The following is from our November issue. Forty-one symposium contributors were asked to respond to the question: Are you optimistic or pessimistic about America’s future?
The closer you look, the bleaker it seems. In the next few years, Iran will detonate a nuclear bomb and (perhaps during this diversion) China will reclaim Taiwan in an unexpectedly swift air-and-sea assault. We will then peer into our national larder and find it distressingly bare. After the attack on Pearl Harbor, Winston Churchill reminded himself that the annual Anglo-American steel production exceeded 100 million tons, and the Japanese only 7—and he slept soundly. Today he would toss and turn, when Chinese production exceeds 625 million tons, and is growing, while ours is barely 80 and declining. We once heard that such statistics were immaterial, because economic vitality now rests on technology, finance, and a vibrant service sector, not on heavy industry. That claim now falls flat.
One still hears another cliché, which is that our political culture has grown too poisonous and polarized to solve the debt crisis. But this gets things exactly backwards. It is the debt—and the entitlement payments that increasingly compose it—that poisoned our politics. Nothing has debilitated our political culture more than the task of maintaining a welfare state that demands an ever-greater share of the nation’s wealth. A fundamental tenet of parliamentary government holds that no parliament can bind its successors. But the welfare state binds the legislators in just this way, increasingly restricting their scope of action. A great deliberative body has withered into something like a speech-giving collection agency. And as the scope for genuine legislative action narrows, the great questions of American life are increasingly settled by fiat on the part of nonelected regulators or judges.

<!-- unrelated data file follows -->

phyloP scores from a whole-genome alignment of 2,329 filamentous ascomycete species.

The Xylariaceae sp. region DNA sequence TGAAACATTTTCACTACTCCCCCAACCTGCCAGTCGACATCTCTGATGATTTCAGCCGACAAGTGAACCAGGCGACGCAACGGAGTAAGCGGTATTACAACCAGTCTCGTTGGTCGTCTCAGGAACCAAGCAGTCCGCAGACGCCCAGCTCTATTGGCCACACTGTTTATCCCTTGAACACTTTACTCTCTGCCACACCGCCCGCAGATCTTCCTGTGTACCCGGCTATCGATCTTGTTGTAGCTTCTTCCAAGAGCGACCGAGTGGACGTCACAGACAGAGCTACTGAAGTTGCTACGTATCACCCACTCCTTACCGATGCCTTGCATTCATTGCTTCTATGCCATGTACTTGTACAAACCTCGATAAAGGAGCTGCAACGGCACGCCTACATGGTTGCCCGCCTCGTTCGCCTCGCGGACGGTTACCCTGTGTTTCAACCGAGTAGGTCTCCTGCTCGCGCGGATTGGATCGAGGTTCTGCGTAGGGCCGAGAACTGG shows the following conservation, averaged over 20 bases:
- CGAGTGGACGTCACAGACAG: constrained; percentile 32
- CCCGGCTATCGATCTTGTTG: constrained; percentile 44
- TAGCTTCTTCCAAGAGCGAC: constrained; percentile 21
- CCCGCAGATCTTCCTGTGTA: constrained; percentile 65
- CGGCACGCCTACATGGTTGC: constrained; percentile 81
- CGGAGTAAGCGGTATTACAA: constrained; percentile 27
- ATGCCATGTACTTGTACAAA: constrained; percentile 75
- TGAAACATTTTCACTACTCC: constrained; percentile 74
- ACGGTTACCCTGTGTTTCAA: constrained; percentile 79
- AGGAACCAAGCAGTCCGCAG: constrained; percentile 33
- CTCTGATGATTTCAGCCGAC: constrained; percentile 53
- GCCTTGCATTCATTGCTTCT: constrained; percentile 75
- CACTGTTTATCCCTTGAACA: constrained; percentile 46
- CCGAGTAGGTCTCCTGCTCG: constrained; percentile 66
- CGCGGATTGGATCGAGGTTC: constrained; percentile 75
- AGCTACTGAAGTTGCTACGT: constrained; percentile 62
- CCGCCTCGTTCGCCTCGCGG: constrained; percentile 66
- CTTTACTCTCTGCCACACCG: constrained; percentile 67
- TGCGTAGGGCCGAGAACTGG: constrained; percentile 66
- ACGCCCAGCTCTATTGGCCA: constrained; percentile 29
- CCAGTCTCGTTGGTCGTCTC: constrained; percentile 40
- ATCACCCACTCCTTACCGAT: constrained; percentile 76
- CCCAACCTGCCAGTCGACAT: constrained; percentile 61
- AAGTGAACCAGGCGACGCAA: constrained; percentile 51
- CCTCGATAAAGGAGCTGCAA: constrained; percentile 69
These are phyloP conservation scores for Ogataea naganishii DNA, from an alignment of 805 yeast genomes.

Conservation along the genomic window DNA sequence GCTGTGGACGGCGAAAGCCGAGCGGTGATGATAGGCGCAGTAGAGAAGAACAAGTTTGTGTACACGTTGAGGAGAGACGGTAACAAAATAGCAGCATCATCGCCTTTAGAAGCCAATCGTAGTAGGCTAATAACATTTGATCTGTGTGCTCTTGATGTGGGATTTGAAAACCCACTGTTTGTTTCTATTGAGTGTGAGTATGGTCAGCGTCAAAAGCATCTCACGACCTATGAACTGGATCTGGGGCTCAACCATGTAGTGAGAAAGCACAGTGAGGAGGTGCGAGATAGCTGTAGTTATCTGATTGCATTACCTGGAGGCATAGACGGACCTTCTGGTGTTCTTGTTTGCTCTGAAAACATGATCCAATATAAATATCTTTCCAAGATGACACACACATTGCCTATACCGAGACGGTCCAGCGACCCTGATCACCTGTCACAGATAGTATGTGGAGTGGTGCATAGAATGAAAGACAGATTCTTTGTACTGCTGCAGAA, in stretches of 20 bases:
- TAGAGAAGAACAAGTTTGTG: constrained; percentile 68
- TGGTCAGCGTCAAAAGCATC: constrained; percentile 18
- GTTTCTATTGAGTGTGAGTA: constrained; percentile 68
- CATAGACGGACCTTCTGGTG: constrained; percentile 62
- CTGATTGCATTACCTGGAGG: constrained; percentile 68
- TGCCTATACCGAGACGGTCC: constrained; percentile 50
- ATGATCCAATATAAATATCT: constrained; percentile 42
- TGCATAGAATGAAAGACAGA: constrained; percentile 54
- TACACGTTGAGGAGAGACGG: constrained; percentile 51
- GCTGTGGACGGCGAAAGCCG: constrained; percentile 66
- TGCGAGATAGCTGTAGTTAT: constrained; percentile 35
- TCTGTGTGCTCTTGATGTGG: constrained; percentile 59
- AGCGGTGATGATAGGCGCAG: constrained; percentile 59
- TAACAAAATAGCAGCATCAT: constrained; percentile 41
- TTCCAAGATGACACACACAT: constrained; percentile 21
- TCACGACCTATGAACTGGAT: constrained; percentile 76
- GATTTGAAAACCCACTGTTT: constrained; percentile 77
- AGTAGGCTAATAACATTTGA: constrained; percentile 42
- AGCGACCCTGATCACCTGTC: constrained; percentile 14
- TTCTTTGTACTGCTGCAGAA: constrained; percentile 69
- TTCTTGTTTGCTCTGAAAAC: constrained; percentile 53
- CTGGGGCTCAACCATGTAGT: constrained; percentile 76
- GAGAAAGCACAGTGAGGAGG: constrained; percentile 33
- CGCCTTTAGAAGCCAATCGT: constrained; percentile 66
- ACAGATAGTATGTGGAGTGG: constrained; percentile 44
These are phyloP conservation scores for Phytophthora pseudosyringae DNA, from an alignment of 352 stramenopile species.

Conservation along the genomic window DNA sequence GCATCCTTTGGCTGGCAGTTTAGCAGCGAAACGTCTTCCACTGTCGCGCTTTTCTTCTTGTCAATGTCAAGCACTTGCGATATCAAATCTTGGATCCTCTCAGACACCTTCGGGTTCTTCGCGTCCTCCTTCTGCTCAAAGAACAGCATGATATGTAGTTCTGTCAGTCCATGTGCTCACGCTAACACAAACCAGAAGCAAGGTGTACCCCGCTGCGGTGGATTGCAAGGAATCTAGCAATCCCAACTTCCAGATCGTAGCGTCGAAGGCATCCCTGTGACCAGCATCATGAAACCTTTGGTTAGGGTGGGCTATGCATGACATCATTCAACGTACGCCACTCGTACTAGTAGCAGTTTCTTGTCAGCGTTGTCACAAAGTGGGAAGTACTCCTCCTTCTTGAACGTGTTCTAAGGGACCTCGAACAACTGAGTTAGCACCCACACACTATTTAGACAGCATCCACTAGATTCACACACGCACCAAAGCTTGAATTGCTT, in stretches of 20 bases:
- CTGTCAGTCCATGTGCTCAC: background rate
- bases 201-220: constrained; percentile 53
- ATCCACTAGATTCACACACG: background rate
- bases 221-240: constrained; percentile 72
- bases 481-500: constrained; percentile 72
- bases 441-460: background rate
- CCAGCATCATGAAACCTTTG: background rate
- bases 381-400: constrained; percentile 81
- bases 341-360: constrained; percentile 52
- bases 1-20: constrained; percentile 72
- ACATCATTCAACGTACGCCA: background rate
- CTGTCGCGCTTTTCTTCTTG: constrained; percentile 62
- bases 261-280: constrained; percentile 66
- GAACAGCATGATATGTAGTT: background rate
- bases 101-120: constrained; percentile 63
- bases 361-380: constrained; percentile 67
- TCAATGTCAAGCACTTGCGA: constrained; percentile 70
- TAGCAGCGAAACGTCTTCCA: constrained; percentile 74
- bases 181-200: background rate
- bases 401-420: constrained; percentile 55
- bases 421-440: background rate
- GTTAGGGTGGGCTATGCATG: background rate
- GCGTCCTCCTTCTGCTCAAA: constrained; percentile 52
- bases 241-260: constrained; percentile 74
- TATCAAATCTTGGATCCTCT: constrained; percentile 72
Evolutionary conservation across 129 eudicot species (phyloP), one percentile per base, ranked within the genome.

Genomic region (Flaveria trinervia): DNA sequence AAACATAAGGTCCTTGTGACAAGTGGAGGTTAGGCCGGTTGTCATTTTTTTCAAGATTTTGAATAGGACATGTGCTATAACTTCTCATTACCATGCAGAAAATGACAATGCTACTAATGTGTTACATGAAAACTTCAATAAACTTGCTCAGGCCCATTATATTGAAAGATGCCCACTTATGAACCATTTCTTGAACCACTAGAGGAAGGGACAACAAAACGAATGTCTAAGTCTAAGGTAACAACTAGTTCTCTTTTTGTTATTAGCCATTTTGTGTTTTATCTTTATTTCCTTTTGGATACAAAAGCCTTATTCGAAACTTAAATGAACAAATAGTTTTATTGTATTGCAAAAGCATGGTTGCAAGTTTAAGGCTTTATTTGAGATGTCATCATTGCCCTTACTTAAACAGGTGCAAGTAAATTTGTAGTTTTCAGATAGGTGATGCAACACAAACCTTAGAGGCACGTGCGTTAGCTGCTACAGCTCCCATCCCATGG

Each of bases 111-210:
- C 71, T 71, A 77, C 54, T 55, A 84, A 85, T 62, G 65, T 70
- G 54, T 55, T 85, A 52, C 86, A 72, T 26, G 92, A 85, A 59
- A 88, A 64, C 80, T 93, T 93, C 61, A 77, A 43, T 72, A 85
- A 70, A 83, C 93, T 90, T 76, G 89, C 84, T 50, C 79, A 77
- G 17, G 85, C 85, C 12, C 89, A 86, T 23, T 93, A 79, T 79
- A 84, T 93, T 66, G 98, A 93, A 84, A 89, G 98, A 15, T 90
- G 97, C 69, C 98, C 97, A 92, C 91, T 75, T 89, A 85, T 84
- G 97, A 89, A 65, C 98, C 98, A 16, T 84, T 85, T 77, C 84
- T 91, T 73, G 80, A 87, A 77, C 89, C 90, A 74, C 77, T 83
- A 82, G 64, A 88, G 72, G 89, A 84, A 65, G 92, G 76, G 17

In 2008, when government intervention in the mortgage market led to a financial crash, and when national confidence in our international presence faltered, we elected a president and a Congress that promised more of the same: an even greater government role in the economy and an even more cringing international presence. Barack Obama invested these policies with peculiar clarity and urgency. Of course they are the very policies that have brought us to this impasse. History may be cruel, but you can’t say that it lacks comic timing. The consequence has been a startling reinvigoration of our political life, of which the Tea Party is but one manifestation, and which shows that (contrary to what we feared) the American public overwhelmingly does not yearn for an endless expansion of an entitlement culture. It shows that the United States retains its culture of personal initiative and self-sufficiency, and capacity for spontaneous civic action—those natural traits of a vigorous colonial culture. It remains the most charitable society (and not merely in terms of private philanthropy) in human history. Even when demoralized, as during the Great Depression, or when savagely divided, as over slavery, it shows a capacity for regeneration and self-correction that is nearly limitless. We are witnessing it again. And this is why I am optimistic about America’s future, more so than in years.
Michael J. Lewis is professor of art at Williams College.